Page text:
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apple-tree-056fb57ed927bf3668ef04e5b9850e99363b87fe-s6-c30The neighborhood where we live is part of the old rural past of our college town: it’s up the hill from the oldest settlement area, and slopes downhill to a plateau that runs out towards the other river, where the land drops precipitously. The house we live in was built in the 1920s, about the time of the junior high school and the stadium below us. The streets are named for the people who settled and farmed here, and two of the early houses remain, one frame and one stone.

Even into the 1940s, there was a dairy farm in this area, and a milk wagon; paintings from the first quarter of the twentieth century show an orchard named for one of the settlers, and there’s possible physical evidence of an earlier existence: apple trees in the verge around the corner from us.

I don’t know if these are new trees or old, though apple trees can live a long time. Well established and productive, the apples look like Paula Reds, but then again, so do Devonshire Quarrendens. (Paulas are a 1968 apple introduction, based on McIntosh apples.) What I do know is that they’re early season and good for eating, though we don’t like to pick too many: it feels like stealing, though no one ever seems to picks them. Mr S finally heard why: they’re Animal Apples.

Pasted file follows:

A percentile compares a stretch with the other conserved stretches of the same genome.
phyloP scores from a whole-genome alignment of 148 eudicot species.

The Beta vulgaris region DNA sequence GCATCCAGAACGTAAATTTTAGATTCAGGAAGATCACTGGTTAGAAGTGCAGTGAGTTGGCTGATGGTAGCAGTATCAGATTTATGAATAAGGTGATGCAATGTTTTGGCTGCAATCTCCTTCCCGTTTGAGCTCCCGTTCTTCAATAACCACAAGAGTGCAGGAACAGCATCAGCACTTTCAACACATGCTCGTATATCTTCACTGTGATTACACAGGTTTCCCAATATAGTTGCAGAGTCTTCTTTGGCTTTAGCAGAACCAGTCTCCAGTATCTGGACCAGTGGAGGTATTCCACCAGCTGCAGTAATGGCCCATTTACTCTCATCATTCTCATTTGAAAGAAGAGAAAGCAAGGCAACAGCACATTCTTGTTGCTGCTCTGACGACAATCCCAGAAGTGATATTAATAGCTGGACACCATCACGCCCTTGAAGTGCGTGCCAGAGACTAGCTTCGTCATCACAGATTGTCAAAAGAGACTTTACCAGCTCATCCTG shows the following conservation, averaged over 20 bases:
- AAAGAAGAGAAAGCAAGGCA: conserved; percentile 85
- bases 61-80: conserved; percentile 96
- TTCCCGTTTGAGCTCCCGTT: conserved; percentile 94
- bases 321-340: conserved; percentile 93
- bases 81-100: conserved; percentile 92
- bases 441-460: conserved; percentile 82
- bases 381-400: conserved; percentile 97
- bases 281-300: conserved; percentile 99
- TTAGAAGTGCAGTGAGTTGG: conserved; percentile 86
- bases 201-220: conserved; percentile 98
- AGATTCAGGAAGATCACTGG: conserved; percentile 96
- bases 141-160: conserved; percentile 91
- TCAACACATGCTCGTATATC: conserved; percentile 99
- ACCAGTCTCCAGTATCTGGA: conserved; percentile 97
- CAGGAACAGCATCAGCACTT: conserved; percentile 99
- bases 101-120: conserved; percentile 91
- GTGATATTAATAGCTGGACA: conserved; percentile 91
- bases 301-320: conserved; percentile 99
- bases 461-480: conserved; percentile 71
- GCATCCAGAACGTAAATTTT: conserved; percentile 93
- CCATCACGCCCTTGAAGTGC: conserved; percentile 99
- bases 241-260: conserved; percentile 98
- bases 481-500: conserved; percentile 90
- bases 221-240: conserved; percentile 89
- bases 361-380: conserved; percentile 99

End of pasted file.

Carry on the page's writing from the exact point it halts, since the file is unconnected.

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A man and his son were on bikes at the corner under the tree; the man told his son the apples were not for eating: “Those aren’t for people. Those are animal apples.

Those apples are delicious, and if it didn’t feel like stealing, I’d go up there with a basket. So many go to waste, and I suppose it’s because people have this “animal apple” idea.

There’s good foraging in the city, if you look, blackberries and raspberries in scrub ground, the apple trees, and the lettuce I let go to seed that flourished in the cracks of the walk down the side of our house. The idea that apples on a city tree aren’t for people  is sad. I ate mulberries off the tree in our yard in Chicago, where we grew rhubarb in the yard that fronted a busy street.

I don’t know what I find most disturbing about Animal Apples: the possibility that we’re so far removed from food that people can’t tell the difference between eating apples and ornamental apples, or that we’re so far from where our food originates that we fear anything that’s not assembled, processed, or obviously tamed and presented for our consumption.